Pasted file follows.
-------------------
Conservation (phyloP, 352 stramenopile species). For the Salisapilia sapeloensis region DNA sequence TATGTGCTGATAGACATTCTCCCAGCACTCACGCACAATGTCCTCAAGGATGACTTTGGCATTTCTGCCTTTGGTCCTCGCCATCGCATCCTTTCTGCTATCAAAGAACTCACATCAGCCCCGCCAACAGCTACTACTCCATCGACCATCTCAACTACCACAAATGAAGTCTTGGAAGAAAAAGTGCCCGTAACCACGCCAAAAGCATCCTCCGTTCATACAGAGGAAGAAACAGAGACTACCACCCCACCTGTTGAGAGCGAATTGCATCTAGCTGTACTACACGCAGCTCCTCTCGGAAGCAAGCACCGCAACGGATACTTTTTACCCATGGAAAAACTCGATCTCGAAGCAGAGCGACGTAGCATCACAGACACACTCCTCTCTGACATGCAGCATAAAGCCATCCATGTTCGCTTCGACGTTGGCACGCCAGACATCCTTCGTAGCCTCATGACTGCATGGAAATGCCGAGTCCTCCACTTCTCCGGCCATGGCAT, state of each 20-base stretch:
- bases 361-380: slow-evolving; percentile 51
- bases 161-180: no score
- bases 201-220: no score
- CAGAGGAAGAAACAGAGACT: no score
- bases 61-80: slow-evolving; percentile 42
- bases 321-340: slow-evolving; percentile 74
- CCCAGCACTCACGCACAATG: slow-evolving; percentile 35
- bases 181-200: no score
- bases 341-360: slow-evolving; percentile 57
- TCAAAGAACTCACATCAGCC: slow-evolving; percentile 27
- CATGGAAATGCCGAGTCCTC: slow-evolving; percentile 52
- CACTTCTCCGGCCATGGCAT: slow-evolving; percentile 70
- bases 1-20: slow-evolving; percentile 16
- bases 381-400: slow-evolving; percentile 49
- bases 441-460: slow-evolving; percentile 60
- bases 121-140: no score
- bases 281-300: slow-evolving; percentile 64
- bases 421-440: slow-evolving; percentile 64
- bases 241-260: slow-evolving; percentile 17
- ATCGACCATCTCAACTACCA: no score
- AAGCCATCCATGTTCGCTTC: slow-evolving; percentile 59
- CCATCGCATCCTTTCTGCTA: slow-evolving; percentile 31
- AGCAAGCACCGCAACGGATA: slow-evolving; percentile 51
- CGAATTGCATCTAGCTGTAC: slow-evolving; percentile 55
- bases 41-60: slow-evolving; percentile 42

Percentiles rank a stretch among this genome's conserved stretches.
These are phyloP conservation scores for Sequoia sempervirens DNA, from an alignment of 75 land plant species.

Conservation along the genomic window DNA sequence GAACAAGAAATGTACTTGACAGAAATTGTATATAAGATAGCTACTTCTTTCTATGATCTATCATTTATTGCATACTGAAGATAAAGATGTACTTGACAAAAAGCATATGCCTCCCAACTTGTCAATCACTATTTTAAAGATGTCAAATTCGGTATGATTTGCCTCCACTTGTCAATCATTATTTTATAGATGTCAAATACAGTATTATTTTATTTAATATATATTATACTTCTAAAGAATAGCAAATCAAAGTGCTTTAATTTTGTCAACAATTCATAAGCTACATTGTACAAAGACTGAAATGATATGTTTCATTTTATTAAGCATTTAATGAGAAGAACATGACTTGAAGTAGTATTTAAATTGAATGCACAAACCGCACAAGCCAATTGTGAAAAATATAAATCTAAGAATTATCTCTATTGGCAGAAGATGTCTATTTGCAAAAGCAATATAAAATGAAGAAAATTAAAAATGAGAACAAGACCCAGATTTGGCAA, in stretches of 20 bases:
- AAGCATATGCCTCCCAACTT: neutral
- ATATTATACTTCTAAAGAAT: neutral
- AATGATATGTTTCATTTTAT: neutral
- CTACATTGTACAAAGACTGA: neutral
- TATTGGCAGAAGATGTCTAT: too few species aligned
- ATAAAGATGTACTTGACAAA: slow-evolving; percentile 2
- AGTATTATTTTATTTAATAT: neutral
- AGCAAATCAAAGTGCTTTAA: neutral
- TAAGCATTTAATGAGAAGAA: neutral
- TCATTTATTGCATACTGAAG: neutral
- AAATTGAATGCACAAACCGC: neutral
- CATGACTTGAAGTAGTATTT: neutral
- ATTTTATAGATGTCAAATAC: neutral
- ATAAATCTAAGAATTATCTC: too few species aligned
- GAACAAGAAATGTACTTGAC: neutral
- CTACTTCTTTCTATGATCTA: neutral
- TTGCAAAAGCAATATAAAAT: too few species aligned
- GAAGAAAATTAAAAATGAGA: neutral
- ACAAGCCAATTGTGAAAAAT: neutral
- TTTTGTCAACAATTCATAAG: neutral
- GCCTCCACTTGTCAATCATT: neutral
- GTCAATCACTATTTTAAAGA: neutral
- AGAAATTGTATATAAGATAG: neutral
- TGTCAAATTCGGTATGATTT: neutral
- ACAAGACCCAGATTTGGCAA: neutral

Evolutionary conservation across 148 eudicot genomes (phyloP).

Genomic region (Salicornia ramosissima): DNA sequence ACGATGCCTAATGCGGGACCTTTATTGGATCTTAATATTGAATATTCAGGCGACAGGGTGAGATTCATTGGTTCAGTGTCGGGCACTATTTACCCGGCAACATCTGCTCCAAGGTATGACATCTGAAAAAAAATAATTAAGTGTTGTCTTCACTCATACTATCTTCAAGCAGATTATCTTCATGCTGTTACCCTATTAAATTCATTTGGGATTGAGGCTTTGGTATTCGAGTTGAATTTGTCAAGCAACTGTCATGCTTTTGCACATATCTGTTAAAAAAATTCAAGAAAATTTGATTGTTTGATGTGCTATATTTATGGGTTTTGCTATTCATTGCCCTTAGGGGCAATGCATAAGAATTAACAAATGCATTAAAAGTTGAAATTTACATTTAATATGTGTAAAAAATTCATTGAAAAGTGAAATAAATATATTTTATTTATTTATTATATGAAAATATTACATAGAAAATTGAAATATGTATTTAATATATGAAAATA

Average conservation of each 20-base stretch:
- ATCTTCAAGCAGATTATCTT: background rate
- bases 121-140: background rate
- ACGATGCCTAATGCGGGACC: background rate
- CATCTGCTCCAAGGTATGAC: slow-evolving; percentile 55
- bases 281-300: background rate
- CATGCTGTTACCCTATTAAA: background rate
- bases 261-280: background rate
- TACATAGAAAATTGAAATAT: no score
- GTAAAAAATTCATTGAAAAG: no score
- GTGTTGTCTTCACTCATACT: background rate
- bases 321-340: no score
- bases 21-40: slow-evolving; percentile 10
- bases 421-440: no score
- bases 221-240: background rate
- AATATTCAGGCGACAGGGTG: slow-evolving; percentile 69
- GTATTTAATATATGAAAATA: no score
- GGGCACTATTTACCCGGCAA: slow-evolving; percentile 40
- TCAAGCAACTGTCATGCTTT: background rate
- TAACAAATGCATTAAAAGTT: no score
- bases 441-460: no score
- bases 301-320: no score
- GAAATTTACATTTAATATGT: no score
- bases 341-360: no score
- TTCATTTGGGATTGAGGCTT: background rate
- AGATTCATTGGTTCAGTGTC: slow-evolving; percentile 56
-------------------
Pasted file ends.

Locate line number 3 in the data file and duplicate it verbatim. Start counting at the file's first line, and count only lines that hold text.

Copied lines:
- bases 161-180: no score